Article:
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unjustifiable in a reviewer to betray such secrets. Dacre knows not the cause of Lady Emily's resolution; but a vague idea always haunted his mind that it was somehow connected with the idea of his illegitimacy; and this idea, perhaps, rendered him more active and persevering in his endeavours to trace out the secret. Some scenes of a tragic character succeed. The following observations on the Pontine Marshes, along which Dacre and his companion are pursuing the person whom they believe to be the possessor of the documents relative to his mother's marriage, are powerfully and happily expressed :
On they went, with all the speed which command, entreaty, bribery could effect. At each post-house they enquired what time had elapsed since the carriage had passed, which they supposed was conveying Harper. For the first two stages they seemed hardly to gain upon him; at the third the time was shortened between the arrival of the pursued and the pursuers; and they began to hope his speed might have relaxed as he got further from Rome.
They had now reached the Pontine Marshes. The moon was up, and its pale and sickly light came well in harmony with the plain of death they traversed. Herds of buffaloes and horses occasionally broke the low unvaried line of the horizon, whilst the shadows cast from the trees on the side of the road marked the straight line of their route. By daylight, it is here a saddening sight to see the earth decked out in all the brightness of its freshest verdure-to see the cattle grazing, and the horses, scarcely tamed by man, exert their speed in playful wildness. We think that scenes like these should tell of peace and plenty to the man who treads the soil; but we look around, and see disease has preyed on every form; and on every cheek seems set the pale cadaverous stamp of sure decay. We behold man, to whom all things were given for his use, thus droop and die where other creatures live, and vegetation thrives. Here are the condemned of prisons sent to delay the doom their guilt has sealed. It is fearful to watch the work of justice wrought by this slow-consuming poison; and still more shocking to gaze upon the mark of crime that sits with death upon the convict's face, reminding us, each moment, of the life that has unfitted him to die. But night drops a veil over sights like these; and onward the travellers dashed, with a speed that seemed to dare the swift arrow of the destroying angel. The horses' feet now scarcely touched the ground on which they passed, and in this excess of activity and life the thoughts of death and weakness were forgotten.'
Dacre, having succeeded at last in recovering clear evidence of his mother's marriage, sets out on his return; but at Geneva he receives a letter from Lady Emily, written apparently on her deathbed, which reveals the secret of her conduct-a solemn injunction from her dead father, Lord Kendal, never to marry any one to whom the stain of doubtful birth attached. Dacre flies homeward in despair, expecting to weep over her grave, and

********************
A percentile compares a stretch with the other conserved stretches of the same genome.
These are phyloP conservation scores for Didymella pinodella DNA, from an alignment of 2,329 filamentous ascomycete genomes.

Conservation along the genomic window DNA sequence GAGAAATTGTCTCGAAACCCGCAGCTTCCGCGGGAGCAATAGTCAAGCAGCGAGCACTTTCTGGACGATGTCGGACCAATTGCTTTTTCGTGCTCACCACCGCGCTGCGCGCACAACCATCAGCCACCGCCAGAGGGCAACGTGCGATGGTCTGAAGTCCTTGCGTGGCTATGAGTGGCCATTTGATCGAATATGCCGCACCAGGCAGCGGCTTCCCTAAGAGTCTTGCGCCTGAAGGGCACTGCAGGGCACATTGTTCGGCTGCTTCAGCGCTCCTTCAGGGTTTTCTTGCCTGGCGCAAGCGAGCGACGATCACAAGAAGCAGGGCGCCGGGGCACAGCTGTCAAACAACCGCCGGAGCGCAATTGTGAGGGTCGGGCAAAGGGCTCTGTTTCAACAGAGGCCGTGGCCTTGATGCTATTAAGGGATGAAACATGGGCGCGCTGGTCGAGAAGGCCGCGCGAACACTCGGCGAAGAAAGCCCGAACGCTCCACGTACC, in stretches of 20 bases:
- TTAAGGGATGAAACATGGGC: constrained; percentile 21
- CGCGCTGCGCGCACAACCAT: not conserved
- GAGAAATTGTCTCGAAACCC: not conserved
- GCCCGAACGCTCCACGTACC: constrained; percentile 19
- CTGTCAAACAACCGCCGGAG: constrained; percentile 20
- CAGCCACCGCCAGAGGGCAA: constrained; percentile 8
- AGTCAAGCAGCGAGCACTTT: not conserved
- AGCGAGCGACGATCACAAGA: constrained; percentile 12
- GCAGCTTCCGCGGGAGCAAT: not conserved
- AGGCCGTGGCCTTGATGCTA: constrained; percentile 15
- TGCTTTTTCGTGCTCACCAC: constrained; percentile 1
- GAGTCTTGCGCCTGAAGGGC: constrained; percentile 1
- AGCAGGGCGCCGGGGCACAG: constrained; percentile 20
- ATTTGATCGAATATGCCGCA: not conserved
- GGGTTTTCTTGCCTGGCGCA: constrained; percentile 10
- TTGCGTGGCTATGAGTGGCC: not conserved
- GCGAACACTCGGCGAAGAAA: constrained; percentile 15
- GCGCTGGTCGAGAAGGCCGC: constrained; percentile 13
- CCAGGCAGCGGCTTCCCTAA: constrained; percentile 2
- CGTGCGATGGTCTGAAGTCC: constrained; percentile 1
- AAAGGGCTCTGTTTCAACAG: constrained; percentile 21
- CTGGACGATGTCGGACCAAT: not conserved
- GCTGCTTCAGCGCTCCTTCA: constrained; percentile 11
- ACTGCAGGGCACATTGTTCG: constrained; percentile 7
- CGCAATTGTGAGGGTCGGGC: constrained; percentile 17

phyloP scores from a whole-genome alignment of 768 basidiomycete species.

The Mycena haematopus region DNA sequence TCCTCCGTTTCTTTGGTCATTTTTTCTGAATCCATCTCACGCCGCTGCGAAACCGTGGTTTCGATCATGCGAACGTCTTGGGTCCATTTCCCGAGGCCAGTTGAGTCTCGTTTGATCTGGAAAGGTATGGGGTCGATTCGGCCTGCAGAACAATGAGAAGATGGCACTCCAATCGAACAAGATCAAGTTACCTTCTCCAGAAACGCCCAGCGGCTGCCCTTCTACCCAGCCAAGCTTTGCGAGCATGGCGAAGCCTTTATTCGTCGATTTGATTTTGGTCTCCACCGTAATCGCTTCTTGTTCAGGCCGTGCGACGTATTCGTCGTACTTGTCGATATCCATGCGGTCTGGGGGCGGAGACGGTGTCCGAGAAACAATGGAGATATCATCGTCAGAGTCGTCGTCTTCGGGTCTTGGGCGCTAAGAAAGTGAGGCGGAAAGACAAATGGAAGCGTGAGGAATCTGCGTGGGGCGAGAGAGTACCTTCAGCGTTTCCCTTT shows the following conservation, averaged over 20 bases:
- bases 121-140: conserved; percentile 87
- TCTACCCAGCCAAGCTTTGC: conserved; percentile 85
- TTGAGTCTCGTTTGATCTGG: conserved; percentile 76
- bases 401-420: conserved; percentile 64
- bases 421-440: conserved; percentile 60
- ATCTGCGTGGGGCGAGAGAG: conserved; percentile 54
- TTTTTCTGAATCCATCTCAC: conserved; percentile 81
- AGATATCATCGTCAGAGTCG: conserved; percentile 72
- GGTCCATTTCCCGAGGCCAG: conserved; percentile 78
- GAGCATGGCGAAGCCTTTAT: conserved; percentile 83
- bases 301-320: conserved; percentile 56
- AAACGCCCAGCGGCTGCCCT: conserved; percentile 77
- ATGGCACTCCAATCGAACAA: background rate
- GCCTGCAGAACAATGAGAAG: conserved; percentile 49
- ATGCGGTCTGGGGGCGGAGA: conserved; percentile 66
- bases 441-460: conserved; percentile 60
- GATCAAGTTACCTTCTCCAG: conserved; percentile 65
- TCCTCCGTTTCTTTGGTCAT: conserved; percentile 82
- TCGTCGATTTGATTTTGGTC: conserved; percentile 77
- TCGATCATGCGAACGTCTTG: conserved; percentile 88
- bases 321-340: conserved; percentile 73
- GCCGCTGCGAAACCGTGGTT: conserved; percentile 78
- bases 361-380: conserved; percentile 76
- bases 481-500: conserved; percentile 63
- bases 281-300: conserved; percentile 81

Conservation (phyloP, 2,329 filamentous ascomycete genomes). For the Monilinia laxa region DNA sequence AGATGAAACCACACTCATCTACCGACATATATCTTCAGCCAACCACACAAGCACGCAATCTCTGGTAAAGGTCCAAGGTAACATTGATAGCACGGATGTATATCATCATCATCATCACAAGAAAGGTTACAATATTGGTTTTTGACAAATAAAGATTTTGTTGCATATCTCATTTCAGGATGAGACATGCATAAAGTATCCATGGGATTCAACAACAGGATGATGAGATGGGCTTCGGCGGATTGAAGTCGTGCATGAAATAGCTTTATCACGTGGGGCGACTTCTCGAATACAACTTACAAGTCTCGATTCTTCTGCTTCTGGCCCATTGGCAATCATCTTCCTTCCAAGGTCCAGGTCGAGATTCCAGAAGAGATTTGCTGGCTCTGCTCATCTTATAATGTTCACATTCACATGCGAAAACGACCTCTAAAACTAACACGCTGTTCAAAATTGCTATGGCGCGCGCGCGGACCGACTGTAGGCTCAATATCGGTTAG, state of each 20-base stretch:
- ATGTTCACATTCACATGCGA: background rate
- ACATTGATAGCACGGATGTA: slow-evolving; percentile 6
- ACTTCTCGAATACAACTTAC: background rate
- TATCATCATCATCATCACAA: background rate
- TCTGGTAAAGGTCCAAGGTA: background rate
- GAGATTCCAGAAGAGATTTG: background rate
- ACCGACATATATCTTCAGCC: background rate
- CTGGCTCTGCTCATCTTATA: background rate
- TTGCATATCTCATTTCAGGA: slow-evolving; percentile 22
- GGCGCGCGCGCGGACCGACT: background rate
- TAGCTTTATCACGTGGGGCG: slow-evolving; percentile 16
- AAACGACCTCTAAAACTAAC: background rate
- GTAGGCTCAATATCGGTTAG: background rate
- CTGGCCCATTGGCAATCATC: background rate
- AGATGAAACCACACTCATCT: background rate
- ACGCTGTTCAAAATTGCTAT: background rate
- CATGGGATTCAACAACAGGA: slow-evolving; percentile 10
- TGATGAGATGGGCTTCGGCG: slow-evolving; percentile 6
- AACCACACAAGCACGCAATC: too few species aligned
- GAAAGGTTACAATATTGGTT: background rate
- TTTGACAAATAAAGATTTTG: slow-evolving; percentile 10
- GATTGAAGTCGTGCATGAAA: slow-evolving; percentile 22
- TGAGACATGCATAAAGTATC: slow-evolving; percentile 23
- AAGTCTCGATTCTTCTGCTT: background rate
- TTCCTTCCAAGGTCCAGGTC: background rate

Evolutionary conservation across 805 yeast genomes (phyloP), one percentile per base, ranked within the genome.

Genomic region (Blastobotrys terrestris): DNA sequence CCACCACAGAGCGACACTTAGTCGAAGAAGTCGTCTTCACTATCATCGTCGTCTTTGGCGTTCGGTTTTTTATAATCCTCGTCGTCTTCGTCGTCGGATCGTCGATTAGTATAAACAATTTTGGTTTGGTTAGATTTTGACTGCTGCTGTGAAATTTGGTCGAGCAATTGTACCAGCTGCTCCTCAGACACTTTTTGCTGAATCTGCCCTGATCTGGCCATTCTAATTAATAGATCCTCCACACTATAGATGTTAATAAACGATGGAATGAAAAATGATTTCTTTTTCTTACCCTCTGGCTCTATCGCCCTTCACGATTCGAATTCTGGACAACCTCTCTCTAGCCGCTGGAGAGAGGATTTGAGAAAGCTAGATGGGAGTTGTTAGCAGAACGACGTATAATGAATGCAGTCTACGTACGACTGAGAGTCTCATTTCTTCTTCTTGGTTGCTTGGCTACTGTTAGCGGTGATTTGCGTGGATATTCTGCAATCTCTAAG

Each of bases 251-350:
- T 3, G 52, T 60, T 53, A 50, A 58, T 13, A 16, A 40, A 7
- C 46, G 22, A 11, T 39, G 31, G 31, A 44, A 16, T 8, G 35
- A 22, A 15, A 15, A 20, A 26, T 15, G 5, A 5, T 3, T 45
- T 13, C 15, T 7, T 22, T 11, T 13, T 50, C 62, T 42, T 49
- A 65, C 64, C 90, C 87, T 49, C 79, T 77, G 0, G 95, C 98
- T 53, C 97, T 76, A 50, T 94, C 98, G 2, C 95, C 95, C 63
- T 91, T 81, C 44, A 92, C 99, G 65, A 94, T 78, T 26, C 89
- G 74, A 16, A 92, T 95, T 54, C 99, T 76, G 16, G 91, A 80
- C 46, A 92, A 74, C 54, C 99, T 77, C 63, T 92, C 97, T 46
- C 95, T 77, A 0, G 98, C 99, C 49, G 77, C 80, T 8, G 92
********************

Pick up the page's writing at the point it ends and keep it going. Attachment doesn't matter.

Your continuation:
arrives to find her recovering. The letter, which had seemed to him a message from the grave, and which had only been intended to be transmitted to him in the event of her death, had been prematurely despatched by her friend, who had believed her dying. After this, can any one doubt as to the conclusion?
We wish we could have spared time and space to extract some of the longer and more passionate scenes of this novel; but even from our extracts, short as they are, the reader will form some idea of the liveliness, sound sense, intelligence, tenderness, and sensibility both to natural and moral beauty, which pervade it. We beg, in conclusion, to congratulate Lady Morley on her editorial discernment, and to say, that if the work to which she has lent her sanction is, as we are inclined to think it is, a first production, it is beyond all question calculated to excite high expectations of future excellence.
ART. XII.-1. Code de L'Instruction Primaire. 8vo. Paris: 1833. 2. Returns respecting the appropriation of the Sums voted in the last Session of Parliament, to aid the Erection of Schools; and copies of Treasury Minutes for distribution thereof. (Ordered by the House of Commons to be printed, 26th March, 1834.)
MIDST the changes that have been going on in our social institutions, the most important, and hitherto the most neglected of them all, has not of late remained stationary. A year has scarcely elapsed since a grant of money was, for the first time, voted by Parliament in aid of General Education; and already has an account been rendered of the appropriation of that sum, an additional grant made to the same amount, and a select Committee of the House of Commons charged with an enquiry into the state of education among the poorer classes in England and Wales.
The object of last year's grant of L.20,000 was the erection of school-houses, and the principle adopted in apportioning it was, that no aid should be given till one-half of the estimated expense was raised by private contribution. The whole sum has been disposed of,-not, of course, without undoubted evidence, that an equal amount, at least, was collected from other sources; and the Lords of the Treasury express their satisfaction in perceiving that there exists throughout Great Britain the utmost anxiety, that the funds provided by Parliament for the purposes of education should be made generally useful; and that private
charity and liberality, so far from being checked, have been greatly stimulated and encouraged by reason of the public 'assistance afforded on the principles laid down in their Minute ' of 30th August, 1833.' So far, indeed, did private contribution outstrip the liberality of Parliament, that, on the 7th March last, the aid applied for, on the condition prescribed, amounted to L.31,016; while the sum then remaining at the disposal of the Treasury was only L.11,719, 6s. To meet this commendable zeal on the part of private contributors, their Lordships concurred in recommending the additional grant of L.20,000 for the service of the ensuing year.
The experiment, therefore, of last session, has been eminently successful. It has already added ninety-eight new schoolhouses to the educational apparatus of the country, at the joint cost of L.48,000; and it holds out the prospect of one hundred and eighty-seven other schoolhouses being speedily built. It has conferred a greater boon still, by demonstrating how ready the public are to second any well-directed effort of the Government; and thus relieving the apprehension, entertained naturally enough, and in the very highest quarters, that the interference of Parliament in the matter of national education might paralyze individual exertion, and materially diminish the amount of voluntary contributions.